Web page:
Don’t do it for Christopher Speer, the army medic murdered by Khadr. Don’t do it for Tabitha Speer, the widow, or her fatherless children, Taryn and Tanner. Don’t do it for Layne Morris’s blind eye.
Do it for your own family.
Cannon thinks your neighbourhood is a better place for Khadr than a U.S. prison.
Tell Cannon he’s wrong. Tell him Obama can’t use our streets as his garbage can.
Tell him your vote in the next election turns on it.
Don't welcome back Khadr
When life gets you down, what do you think about to raise your spirits? What’s the “happy place” in your mind? Someone you love? Something you’ve done that makes you proud?
When prison life got Omar Khadr down, he said he would think about how it felt to kill Christopher Speer, the U.S. army medic he murdered in Afghanistan.
Daydreaming about murdering Speer “would make him feel good.” He “felt happy” when he learned that Speer had died.
Khadr said building remote-controlled roadside bombs to kill American soldiers in Afghanistan was “the proudest moment of his life.” He had a special hatred for Jews.
That’s no run-of-the-mill murderer. That’s Russell Williams stuff. It’s Paul Bernardo territory. Normal people would feel remorse or disgust at taking a life. Only psychopaths feel pleasure and re-enact the murderers again and again in their minds.
Khadr is a psychopath. And he’s coming back to Canada.
The details of the secret deal between Canada’s foreign minister, Lawrence Cannon, and U.S. Secretary of State Hillary Clinton have not been revealed. But reports out of Guantanamo Bay are that Khadr will be sentenced to eight years in prison: One year in the U.S. before coming to Canada for the rest of the sentence.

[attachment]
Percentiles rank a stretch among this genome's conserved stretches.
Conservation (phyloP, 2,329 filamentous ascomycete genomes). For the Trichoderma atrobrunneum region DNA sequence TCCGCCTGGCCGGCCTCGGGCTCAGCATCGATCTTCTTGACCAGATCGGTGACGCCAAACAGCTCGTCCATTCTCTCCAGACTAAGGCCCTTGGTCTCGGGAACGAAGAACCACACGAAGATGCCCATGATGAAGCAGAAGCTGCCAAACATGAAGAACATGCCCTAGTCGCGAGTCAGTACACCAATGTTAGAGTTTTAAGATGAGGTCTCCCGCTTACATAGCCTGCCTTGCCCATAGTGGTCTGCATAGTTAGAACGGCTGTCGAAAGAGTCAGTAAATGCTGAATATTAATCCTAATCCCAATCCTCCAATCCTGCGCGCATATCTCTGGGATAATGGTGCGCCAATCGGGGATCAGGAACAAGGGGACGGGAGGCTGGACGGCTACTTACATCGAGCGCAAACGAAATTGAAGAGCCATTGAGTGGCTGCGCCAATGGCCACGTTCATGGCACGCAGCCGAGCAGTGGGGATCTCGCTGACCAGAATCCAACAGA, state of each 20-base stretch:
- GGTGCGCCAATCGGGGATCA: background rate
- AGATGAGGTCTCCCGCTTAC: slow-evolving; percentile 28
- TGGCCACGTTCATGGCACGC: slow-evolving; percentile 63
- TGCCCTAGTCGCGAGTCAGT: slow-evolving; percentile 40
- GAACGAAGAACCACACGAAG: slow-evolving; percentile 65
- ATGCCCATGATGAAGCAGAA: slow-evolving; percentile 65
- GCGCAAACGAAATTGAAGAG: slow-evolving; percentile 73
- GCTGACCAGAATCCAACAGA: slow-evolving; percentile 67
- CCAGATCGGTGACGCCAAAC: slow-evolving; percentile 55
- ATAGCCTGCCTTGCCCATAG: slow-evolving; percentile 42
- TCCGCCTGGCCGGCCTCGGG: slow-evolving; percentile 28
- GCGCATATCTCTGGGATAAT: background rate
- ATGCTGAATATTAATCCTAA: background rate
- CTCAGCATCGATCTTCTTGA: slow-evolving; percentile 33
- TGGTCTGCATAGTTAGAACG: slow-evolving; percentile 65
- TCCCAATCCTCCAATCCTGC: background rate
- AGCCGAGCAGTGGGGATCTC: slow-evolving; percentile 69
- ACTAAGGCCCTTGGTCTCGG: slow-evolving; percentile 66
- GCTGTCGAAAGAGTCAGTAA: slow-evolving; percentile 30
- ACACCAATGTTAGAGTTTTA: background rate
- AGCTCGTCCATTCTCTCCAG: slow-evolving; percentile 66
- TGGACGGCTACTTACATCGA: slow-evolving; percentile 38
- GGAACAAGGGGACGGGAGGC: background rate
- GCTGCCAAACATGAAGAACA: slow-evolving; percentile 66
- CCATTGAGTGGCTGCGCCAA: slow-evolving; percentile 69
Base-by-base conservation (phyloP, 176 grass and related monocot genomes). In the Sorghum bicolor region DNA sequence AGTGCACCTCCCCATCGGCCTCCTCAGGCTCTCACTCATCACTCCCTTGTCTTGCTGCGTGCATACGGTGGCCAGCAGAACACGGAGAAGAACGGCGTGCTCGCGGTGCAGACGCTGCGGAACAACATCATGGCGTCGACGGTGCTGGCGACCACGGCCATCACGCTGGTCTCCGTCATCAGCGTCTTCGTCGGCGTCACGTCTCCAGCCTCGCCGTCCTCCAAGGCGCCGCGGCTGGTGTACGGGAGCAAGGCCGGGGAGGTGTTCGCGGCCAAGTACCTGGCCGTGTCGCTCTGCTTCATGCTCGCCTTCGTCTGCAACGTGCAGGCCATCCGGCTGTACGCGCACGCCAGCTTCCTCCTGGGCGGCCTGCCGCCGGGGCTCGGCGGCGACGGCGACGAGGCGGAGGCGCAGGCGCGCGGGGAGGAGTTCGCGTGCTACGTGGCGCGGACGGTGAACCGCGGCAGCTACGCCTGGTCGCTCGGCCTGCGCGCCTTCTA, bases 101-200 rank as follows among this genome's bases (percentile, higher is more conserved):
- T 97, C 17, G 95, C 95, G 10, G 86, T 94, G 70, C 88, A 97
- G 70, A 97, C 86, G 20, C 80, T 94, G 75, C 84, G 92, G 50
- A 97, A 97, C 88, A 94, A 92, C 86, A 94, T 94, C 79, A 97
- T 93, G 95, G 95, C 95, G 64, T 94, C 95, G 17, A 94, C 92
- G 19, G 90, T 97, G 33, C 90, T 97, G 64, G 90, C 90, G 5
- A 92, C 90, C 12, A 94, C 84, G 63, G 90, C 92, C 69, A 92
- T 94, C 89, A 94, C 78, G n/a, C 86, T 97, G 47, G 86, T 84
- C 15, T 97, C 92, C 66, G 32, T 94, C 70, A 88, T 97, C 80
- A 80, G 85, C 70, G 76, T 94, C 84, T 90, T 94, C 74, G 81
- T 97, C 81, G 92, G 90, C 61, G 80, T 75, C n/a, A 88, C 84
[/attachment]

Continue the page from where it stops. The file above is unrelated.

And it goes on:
But, under Canadian parole laws, Khadr will be out on the streets almost immediately — likely within months of arriving here.
Khadr has never renounced the jihad. He has never renounced al-Qaida. And he most certainly has not renounced murdering Speer.
Last week in court he told the widow of the man he murdered that he was “really, really sorry for the pain I’ve caused you,” reading that sentence from a cue-card, to get it just right.
He’s not sorry for what he did. He’s sorry — he says — that she’s sad about what he did. That’s a different thing. He regrets her emotional reaction to his murder.
Yet, even that non-apology wasn’t made under oath — so Khadr can’t be asked questions about it. Ten seconds of Khadr’s comments were directed to Speer’s widow.
Then Khadr went on and on about his hobbies and dreams and big plans for life after prison. After he spoke, a teacher from Edmonton testified about how excited she would be to have Khadr in her school. Seriously.
Does Canada really have to accept this murderer back on our streets, and in our schools and communities?
The International Transfer of Offenders Act says we do not.
Section 10 of that law says Canada can refuse to take a Canadian prisoner from another country if it would “constitute a threat to the security of Canada.” Khadr is clearly a threat.
Canada can also refuse Khadr if he “left or remained outside Canada with the intention of abandoning Canada as [his] place of permanent residence.” That likely applies, too.
Bill C-5, currently before Parliament, would give Canada more grounds to refuse Khadr, too.
Canada must reject Khadr’s prisoner transfer. It is not in our national interest.
And it’s not in America’s interest either. How many Americans know that instead of serving seven years, he’ll be out in seven weeks? Do Tabitha Speer and her two fatherless children know?
Cannon may have made a promise to Clinton. But whatever deal he struck was done before all the facts were known — the evidence in the sentencing hearing was yet to come. The depth of Khadr’s depravity, and the testimony from the psychiatrist who interviewed him, had not yet been made.
If Cannon needs an excuse for backing out of his deal with Clinton, it’s a simple one: The depth of the national security threat posed by Khadr was not fully disclosed to him.
If Clinton doesn’t like it, that’s her problem. Khadr murdered an American, and an American court prosecuted him.
We’re a sovereign country, not America’s jail of convenience. Let Khadr serve his time in a U.S. prison, not on Canadian streets.